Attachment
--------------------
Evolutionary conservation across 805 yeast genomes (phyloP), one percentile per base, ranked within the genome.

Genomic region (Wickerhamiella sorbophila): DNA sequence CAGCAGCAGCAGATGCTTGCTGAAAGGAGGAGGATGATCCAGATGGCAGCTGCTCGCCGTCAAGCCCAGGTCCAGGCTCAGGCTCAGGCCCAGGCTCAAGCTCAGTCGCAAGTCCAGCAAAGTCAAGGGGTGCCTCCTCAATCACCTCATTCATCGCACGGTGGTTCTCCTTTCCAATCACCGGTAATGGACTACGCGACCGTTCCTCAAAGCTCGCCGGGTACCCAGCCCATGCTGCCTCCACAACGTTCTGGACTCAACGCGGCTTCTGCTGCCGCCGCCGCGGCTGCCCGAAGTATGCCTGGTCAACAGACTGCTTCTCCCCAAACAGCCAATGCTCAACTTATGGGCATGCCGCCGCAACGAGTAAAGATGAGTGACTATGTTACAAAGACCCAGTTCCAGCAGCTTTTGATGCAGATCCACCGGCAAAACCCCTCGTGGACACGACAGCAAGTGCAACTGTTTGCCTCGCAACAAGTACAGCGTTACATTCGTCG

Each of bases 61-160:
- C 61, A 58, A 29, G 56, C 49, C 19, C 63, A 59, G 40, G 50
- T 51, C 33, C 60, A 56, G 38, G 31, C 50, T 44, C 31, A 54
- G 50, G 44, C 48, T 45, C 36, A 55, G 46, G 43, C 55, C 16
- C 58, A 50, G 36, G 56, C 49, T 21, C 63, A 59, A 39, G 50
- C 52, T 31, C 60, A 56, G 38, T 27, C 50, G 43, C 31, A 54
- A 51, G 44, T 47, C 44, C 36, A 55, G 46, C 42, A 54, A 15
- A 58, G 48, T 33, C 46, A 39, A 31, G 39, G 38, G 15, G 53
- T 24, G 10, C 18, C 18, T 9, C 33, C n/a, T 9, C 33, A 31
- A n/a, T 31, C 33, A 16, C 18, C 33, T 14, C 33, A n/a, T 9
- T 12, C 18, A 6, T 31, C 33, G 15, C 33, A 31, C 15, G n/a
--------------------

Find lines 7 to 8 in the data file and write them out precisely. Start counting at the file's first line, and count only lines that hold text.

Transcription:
- C 58, A 50, G 36, G 56, C 49, T 21, C 63, A 59, A 39, G 50
- C 52, T 31, C 60, A 56, G 38, T 27, C 50, G 43, C 31, A 54